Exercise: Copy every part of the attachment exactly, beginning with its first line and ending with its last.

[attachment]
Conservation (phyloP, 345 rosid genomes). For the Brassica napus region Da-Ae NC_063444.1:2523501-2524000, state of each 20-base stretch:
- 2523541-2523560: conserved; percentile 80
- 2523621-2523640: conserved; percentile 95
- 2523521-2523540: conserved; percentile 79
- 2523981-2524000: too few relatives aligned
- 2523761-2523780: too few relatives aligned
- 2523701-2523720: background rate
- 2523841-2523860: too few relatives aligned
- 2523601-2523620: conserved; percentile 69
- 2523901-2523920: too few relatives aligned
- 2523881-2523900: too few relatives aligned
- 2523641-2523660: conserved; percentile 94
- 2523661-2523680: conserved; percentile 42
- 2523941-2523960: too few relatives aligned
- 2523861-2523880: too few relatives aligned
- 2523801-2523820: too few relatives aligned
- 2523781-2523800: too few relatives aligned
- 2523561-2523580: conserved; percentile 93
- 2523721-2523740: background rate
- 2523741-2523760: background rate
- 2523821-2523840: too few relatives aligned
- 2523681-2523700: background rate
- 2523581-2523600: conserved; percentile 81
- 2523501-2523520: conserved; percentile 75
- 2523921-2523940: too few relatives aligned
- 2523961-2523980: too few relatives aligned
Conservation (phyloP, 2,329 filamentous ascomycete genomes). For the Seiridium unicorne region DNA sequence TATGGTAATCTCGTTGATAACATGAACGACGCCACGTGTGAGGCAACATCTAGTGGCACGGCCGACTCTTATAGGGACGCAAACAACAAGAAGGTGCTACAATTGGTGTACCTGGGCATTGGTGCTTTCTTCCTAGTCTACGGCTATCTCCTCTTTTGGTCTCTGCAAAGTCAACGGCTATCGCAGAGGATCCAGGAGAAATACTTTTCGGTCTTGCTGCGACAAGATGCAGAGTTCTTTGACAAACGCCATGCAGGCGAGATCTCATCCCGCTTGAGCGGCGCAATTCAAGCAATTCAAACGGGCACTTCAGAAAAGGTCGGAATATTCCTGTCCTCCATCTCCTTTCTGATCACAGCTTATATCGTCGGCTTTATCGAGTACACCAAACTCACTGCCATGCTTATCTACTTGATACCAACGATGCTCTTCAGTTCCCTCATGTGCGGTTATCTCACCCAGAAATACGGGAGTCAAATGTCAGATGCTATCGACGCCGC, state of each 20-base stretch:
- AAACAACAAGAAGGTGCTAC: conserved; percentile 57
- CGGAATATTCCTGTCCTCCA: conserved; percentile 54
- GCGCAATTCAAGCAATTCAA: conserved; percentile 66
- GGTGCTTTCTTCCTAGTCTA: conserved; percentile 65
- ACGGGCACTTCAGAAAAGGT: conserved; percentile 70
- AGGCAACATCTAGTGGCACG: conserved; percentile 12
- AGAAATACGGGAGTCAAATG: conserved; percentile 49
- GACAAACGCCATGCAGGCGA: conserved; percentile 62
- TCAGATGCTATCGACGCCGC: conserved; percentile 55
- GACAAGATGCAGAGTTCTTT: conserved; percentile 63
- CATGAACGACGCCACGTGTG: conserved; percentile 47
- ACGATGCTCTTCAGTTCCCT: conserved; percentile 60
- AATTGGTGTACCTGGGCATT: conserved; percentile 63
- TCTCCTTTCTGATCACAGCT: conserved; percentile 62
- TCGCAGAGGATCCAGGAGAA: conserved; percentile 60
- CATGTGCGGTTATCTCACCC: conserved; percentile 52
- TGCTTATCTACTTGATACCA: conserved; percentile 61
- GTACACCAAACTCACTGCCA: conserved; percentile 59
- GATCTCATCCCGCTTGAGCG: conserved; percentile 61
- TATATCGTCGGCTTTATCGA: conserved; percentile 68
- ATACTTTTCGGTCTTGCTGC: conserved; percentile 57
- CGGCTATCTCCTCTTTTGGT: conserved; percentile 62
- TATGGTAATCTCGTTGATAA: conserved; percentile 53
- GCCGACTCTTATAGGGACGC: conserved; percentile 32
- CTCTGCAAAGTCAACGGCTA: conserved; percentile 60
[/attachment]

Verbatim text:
Conservation (phyloP, 345 rosid genomes). For the Brassica napus region Da-Ae NC_063444.1:2523501-2524000, state of each 20-base stretch:
- 2523541-2523560: conserved; percentile 80
- 2523621-2523640: conserved; percentile 95
- 2523521-2523540: conserved; percentile 79
- 2523981-2524000: too few relatives aligned
- 2523761-2523780: too few relatives aligned
- 2523701-2523720: background rate
- 2523841-2523860: too few relatives aligned
- 2523601-2523620: conserved; percentile 69
- 2523901-2523920: too few relatives aligned
- 2523881-2523900: too few relatives aligned
- 2523641-2523660: conserved; percentile 94
- 2523661-2523680: conserved; percentile 42
- 2523941-2523960: too few relatives aligned
- 2523861-2523880: too few relatives aligned
- 2523801-2523820: too few relatives aligned
- 2523781-2523800: too few relatives aligned
- 2523561-2523580: conserved; percentile 93
- 2523721-2523740: background rate
- 2523741-2523760: background rate
- 2523821-2523840: too few relatives aligned
- 2523681-2523700: background rate
- 2523581-2523600: conserved; percentile 81
- 2523501-2523520: conserved; percentile 75
- 2523921-2523940: too few relatives aligned
- 2523961-2523980: too few relatives aligned
Conservation (phyloP, 2,329 filamentous ascomycete genomes). For the Seiridium unicorne region DNA sequence TATGGTAATCTCGTTGATAACATGAACGACGCCACGTGTGAGGCAACATCTAGTGGCACGGCCGACTCTTATAGGGACGCAAACAACAAGAAGGTGCTACAATTGGTGTACCTGGGCATTGGTGCTTTCTTCCTAGTCTACGGCTATCTCCTCTTTTGGTCTCTGCAAAGTCAACGGCTATCGCAGAGGATCCAGGAGAAATACTTTTCGGTCTTGCTGCGACAAGATGCAGAGTTCTTTGACAAACGCCATGCAGGCGAGATCTCATCCCGCTTGAGCGGCGCAATTCAAGCAATTCAAACGGGCACTTCAGAAAAGGTCGGAATATTCCTGTCCTCCATCTCCTTTCTGATCACAGCTTATATCGTCGGCTTTATCGAGTACACCAAACTCACTGCCATGCTTATCTACTTGATACCAACGATGCTCTTCAGTTCCCTCATGTGCGGTTATCTCACCCAGAAATACGGGAGTCAAATGTCAGATGCTATCGACGCCGC, state of each 20-base stretch:
- AAACAACAAGAAGGTGCTAC: conserved; percentile 57
- CGGAATATTCCTGTCCTCCA: conserved; percentile 54
- GCGCAATTCAAGCAATTCAA: conserved; percentile 66
- GGTGCTTTCTTCCTAGTCTA: conserved; percentile 65
- ACGGGCACTTCAGAAAAGGT: conserved; percentile 70
- AGGCAACATCTAGTGGCACG: conserved; percentile 12
- AGAAATACGGGAGTCAAATG: conserved; percentile 49
- GACAAACGCCATGCAGGCGA: conserved; percentile 62
- TCAGATGCTATCGACGCCGC: conserved; percentile 55
- GACAAGATGCAGAGTTCTTT: conserved; percentile 63
- CATGAACGACGCCACGTGTG: conserved; percentile 47
- ACGATGCTCTTCAGTTCCCT: conserved; percentile 60
- AATTGGTGTACCTGGGCATT: conserved; percentile 63
- TCTCCTTTCTGATCACAGCT: conserved; percentile 62
- TCGCAGAGGATCCAGGAGAA: conserved; percentile 60
- CATGTGCGGTTATCTCACCC: conserved; percentile 52
- TGCTTATCTACTTGATACCA: conserved; percentile 61
- GTACACCAAACTCACTGCCA: conserved; percentile 59
- GATCTCATCCCGCTTGAGCG: conserved; percentile 61
- TATATCGTCGGCTTTATCGA: conserved; percentile 68
- ATACTTTTCGGTCTTGCTGC: conserved; percentile 57
- CGGCTATCTCCTCTTTTGGT: conserved; percentile 62
- TATGGTAATCTCGTTGATAA: conserved; percentile 53
- GCCGACTCTTATAGGGACGC: conserved; percentile 32
- CTCTGCAAAGTCAACGGCTA: conserved; percentile 60